Aviation Safety Goals
Collectively Driving Towards Perfection
The below headlines serve as a reminder that aviation safety is an asymptote, a goal which infinitely strives for perfection— without ever reaching it. The principles of QA/QC, CASS, SMS and other safety program include this constant striving for improvement.
- The safest year ever for taking a scheduled flight
- Aviation experts identify industry’s biggest safety challenges
- A message to the international aviation community: don’t get complacent
ICAO issued its Safety Report for 2016, an excellent 28 page review of that organization’s activities, commented:
Accident statistics for the last five years show a decrease in both the number of accidents as well as the accident rate. In 2016 the downward trend in the number of accidents continued with 75 accidents reported by States representing an 18% decrease from 2015. Over the same period there was an increase in scheduled commercial departures which result in a global accident rate of 2.1 accidents per million departures, down by 25% from the 2015 rate of 2.8 accidents per million departures.
The review traces ICAO’s work in chapters titled: Aviation Safety Implementation Assistance Partnership (ASIAP), Safety Oversight and USOAP CMA Status and Safety Recommendations Addressed to ICAO. It is clear that there is much to do in the international aviation sector. One of the most promising ICAO initiatives is ASIAP; for as with other big data efforts, it produces data on which aviation may take proactive efforts.
Almost simultaneously, two different forums focused on the future challenges — Air Line Pilots Association International Air Safety Forum and the 6th World Civil Aviation Chief Executives Forum.
The speakers at the ALPA event were ALPA aviation safety chair Steve Jangelis, TSB Canada chair Kathy Fox, NTSB acting chairman Robert Sumwalt. Chair Fox pointed to the need to carefully scrutinize the data being collected and said:
“There are still a lot of issues out there that we think are well known to the industry—unstable approaches that are contingent on landing, runway overruns, runway incursions—a lot more can be done to resolve those issues. It will be a challenge … your next accident is in your data. The question is how we mine that data and find those risks.”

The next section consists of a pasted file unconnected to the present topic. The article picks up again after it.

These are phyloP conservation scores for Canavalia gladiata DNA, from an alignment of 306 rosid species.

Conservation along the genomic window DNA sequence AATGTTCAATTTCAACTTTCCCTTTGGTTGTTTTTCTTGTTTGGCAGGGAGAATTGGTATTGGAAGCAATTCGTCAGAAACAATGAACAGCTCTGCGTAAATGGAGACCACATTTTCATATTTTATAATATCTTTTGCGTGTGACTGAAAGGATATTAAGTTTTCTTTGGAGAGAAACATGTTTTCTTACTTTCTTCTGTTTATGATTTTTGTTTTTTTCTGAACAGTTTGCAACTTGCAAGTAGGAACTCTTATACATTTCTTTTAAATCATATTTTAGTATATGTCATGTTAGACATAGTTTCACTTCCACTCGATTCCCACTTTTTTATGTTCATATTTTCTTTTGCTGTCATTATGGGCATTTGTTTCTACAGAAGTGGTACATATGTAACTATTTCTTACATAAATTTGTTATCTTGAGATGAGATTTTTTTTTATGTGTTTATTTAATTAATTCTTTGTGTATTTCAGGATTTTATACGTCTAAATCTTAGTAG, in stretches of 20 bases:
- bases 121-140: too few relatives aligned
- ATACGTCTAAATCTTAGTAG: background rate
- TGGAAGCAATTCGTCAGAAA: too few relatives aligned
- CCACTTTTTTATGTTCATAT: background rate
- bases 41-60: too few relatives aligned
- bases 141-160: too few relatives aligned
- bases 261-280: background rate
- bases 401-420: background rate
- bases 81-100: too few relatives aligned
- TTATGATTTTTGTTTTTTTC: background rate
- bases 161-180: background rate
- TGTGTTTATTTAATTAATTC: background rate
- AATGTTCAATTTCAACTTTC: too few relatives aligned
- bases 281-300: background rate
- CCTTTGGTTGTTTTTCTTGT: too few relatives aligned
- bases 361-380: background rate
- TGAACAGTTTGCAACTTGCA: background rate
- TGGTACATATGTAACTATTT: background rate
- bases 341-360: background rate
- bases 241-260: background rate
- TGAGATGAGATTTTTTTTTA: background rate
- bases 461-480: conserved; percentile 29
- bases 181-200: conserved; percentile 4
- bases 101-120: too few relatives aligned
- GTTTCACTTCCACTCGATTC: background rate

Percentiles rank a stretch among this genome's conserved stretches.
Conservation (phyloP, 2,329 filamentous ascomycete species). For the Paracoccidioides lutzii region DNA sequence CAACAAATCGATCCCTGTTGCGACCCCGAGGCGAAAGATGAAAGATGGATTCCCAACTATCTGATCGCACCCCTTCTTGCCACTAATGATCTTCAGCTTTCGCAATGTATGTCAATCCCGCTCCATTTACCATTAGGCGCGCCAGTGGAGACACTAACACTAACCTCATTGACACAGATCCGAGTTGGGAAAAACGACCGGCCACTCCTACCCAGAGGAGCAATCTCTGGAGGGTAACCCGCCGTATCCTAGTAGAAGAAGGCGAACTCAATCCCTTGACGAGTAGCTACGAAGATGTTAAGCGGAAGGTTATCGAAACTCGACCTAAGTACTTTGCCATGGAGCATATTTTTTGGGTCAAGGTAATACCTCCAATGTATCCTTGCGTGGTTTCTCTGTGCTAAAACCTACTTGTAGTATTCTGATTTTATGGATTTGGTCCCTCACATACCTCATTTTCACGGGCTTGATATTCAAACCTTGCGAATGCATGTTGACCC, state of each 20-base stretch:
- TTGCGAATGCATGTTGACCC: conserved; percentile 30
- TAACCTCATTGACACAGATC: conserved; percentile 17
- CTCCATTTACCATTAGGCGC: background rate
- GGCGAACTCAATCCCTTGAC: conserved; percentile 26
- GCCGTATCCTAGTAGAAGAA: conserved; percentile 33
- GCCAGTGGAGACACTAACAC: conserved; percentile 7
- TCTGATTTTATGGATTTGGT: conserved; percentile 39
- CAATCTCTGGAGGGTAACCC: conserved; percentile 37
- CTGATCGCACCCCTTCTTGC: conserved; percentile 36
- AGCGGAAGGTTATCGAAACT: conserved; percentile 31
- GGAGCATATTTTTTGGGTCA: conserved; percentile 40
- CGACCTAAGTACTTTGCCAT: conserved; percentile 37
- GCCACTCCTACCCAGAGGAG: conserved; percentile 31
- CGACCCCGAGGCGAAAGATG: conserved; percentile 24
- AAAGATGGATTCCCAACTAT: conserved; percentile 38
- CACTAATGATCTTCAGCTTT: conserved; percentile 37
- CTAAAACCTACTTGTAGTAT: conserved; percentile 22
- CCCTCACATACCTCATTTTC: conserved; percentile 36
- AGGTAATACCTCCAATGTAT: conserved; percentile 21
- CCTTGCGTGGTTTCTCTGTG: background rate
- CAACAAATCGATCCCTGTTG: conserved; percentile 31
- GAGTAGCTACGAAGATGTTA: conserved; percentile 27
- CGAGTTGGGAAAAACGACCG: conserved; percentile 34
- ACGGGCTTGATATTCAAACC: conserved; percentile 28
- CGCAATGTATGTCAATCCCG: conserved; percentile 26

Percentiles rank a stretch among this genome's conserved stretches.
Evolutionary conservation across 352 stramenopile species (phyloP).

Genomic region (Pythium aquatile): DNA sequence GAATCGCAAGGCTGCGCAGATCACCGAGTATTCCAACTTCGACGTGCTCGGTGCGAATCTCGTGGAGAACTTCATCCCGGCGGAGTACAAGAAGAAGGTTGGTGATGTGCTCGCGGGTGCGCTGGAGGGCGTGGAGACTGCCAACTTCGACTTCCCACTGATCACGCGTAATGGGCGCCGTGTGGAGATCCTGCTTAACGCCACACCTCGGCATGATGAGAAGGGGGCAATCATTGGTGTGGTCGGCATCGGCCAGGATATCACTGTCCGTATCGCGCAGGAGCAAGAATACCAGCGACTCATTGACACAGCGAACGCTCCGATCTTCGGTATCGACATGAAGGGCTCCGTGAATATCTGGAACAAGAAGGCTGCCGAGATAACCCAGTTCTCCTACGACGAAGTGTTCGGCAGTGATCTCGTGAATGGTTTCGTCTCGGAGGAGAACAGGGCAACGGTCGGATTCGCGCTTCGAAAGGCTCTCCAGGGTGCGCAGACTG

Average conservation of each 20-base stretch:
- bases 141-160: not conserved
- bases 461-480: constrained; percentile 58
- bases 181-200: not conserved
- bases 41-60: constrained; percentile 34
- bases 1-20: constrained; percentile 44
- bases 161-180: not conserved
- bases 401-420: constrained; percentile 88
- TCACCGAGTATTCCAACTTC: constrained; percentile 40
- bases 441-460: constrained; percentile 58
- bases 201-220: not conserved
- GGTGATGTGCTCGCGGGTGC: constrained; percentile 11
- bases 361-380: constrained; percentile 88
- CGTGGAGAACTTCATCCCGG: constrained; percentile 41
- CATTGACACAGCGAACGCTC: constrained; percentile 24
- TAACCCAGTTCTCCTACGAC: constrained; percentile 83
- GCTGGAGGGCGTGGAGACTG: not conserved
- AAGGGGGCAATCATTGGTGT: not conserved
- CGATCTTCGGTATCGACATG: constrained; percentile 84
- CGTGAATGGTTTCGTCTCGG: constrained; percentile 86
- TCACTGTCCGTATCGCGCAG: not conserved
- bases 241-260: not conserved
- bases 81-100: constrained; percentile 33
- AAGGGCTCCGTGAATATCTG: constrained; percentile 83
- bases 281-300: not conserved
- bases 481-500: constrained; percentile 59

Chairman Sumwalt emphasized the need to seek an asymptotic approach to aviation safety:
“Unanimously, we are well aware of that … we had several hull losses at my airline [US Airways] over a period of time and the management over the next few years were very aware of all of those things. But as time evolved, the people that were running the company weren’t the same people that were there during those bad times. We’ve had an excellent run of good, safe flights over the last number of years [but] the people leading the airlines … weren’t around back in those dark days. I worry about complacency in the industry overall.”
A summary might be that aviation professionals MUST constantly be aware of risks and use the available data tools to focus on the points so identified.
Dennis Jones, NTSB Acting Managing Director, spoke to a “unique gathering of aviation leaders who meet to discuss the latest developments and issues affecting the global aviation industry and to exchange experiences, insights, and ideas.” That is an audience with exceptional power within aviation safety. Mr. Jones shared these thoughts with the attendees:
Avoiding complacency means keeping your eyes open, receiving and sharing information, and always being ready to respond. As a multimodal investigative agency, we have seen too many ways in which disasters can occur, and some have involved complacency—becoming too bored or familiar with standard operating procedures, which leads to a lack of interest or desire to follow the established procedures. By issuing safety recommendations, such as those focused on procedural compliance, we try to urge operators to avoid this risk and a subsequent tragic outcome.
Safety is a journey, not a destination. Although, we are seeing zero fatalities in commercial aviation, our general aviation community is still suffering losses every day, sustaining nearly 400 fatal accidents a year in the US alone. Why? We must keep asking the questions and seeking the answers to bring this number down to zero.
Not surprisingly, the Acting Manager mirrored the message of his Acting Chairman, but his words were well chosen and well supported.
The juxtaposition of the excellent 2016 safety record and these messages serve to remind all involved in this aspect of aviation. The laurels are nice, but the real message is that only through rigorous concentration can we collectively drive towards perfection.
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